Like other sushi knives, the Usuba is a single beveled (or single-edged) knife. As a disclaimer, this is an accessory knife for the casual sushi chef. It is not required for in-home use, but rather for serious chefs looking to pursue a career in Japanese culinary arts. At home, it is perfectly acceptable to use a standard chef’s knife for any of the jobs described below.

The name of this knife literally translates to “Thin Knife.” It is handcrafted to be the ideal knife for cutting vegetables. The thinness of the blade is perfect for making precise cuts and peeling.


The straight edge helps make complete contact with the cutting board, which also helps when cutting vegetables, fruit, and nori sheets. However, due to its thin design, it is more likely to chip or break if used improperly.

Why are thin blades ideal for cutting vegetables?

While you can cut vegetables with thicker blades, the thinner the cut of a vegetable- the more likely a thick blade will break the cut. Thinner blades are simply more capable of making thinner cuts. If you want to accomplish thin cuts on your vegetables, but don’t want to purchase a dedicated knife for the task, you can achieve thin cuts with a santoku as well!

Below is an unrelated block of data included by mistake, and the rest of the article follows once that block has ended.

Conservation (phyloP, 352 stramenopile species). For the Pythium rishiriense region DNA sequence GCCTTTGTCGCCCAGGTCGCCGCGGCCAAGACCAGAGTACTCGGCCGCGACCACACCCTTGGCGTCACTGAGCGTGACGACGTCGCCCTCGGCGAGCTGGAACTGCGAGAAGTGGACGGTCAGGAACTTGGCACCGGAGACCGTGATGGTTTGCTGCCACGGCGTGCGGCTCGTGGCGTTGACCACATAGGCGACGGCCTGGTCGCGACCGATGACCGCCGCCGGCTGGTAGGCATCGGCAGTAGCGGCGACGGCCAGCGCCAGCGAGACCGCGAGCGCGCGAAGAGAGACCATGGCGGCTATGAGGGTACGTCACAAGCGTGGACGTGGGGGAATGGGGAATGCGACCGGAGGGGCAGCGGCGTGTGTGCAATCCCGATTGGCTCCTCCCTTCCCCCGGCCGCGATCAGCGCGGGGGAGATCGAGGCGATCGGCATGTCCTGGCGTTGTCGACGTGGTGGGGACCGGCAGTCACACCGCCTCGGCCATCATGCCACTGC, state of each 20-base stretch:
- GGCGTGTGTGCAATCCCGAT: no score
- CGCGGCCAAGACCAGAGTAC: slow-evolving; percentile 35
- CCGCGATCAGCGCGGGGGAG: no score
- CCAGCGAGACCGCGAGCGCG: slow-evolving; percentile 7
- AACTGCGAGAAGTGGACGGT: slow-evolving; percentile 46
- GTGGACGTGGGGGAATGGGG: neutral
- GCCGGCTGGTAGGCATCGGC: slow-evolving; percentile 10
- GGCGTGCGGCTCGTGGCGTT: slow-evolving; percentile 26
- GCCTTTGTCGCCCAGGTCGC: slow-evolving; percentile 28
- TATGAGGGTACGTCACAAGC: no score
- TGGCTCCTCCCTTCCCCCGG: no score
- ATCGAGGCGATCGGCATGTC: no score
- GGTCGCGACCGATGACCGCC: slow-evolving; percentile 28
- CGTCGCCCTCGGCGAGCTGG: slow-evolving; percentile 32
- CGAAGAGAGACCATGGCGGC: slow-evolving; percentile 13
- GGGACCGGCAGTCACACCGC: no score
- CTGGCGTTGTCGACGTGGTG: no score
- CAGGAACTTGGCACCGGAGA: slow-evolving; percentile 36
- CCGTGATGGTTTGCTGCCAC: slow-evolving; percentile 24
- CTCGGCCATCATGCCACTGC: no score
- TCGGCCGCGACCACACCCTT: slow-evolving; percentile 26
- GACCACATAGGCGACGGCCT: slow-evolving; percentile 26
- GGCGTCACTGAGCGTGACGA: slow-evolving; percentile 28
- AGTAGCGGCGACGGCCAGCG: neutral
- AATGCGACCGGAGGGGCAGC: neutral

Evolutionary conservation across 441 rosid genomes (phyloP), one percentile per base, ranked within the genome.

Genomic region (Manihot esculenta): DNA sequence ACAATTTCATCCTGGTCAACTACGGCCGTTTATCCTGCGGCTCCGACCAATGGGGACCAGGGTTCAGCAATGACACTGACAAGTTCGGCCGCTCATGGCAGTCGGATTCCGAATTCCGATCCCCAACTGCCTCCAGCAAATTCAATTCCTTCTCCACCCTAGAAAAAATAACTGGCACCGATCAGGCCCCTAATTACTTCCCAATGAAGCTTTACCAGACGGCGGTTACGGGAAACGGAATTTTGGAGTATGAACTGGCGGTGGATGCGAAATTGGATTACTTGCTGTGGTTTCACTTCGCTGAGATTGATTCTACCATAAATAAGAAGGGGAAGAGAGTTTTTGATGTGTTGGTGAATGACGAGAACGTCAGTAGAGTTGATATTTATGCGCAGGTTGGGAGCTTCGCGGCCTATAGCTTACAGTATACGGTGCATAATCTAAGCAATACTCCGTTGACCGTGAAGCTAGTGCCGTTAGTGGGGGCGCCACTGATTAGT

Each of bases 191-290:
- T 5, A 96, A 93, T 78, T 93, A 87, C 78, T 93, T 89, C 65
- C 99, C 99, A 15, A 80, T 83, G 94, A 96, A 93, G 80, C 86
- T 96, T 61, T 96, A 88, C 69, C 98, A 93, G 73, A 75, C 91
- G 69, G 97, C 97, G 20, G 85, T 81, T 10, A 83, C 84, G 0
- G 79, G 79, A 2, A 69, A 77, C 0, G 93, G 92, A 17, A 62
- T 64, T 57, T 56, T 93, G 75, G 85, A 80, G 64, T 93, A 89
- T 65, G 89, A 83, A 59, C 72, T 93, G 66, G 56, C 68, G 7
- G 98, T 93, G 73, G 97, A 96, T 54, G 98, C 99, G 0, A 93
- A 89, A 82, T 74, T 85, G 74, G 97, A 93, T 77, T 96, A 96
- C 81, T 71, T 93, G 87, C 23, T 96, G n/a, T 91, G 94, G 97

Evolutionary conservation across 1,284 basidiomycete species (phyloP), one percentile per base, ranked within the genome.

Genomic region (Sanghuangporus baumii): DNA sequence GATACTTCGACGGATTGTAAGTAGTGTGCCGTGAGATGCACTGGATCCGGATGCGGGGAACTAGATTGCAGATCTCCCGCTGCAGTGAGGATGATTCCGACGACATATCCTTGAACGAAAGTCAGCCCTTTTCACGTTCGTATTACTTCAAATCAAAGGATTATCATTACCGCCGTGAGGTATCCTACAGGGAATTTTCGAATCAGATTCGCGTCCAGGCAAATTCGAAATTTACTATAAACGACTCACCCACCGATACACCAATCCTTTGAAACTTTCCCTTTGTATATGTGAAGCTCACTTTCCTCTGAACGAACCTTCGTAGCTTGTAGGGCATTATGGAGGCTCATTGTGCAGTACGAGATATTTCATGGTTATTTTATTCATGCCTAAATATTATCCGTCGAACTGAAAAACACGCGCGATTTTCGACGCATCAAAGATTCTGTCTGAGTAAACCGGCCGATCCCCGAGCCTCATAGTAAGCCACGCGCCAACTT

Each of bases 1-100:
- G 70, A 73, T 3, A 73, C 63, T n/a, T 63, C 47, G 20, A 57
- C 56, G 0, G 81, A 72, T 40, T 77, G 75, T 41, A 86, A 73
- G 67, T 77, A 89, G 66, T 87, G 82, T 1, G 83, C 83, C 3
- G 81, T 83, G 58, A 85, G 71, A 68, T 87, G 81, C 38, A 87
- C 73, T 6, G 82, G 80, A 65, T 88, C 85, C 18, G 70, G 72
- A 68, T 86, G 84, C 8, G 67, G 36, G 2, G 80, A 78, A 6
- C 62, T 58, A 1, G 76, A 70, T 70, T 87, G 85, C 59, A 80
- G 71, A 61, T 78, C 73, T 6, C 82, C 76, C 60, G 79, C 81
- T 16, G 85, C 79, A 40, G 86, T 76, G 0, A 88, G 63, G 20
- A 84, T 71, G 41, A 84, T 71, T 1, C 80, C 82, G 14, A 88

Why do Japanese people prefer thin-cut vegetables?

Japanese people believe that the thinner the vegetable is cut, the more surface area is exposed to air – enhancing the flavor. It also increases the texture of the vegetables.

Though some American sushi chefs may argue the importance of tasting each ingredient in a roll, it is ultimately up to personal preference as to how thick you make your cuts.


There are two distinct variations of the Usuba:

The Usuba – known for its blunt tip, straight edge, and rounded point.


The Kamagata-Usuba – known for its pointed tip and slightly curved edge (which is ideal for precision cutting).


Each version serves the same general purpose and it’s really just personal preference as to which one to use.

Both variations can be made with a single bevel (which is almost always found in professional restaurants) or with a double bevel (found most commonly in homes). If the knife has a double bevel, it is referred to as a Nakiri Bocho.

The average length of a knife like this is between 6.5″ and 8.5″.


This knife is also commonly used to make Katsuramuki – also known as a cucumber wrap roll. This is a term used to describe thinly peeled vegetable wraps as a substitute for using nori and rice. There are many different kinds of vegetables that can be used to create katsuramuki rolls, but cucumber is the most commonly found.

Here are a few examples I found online to help visualize what katsuramuki is:

Katsuramuki Technique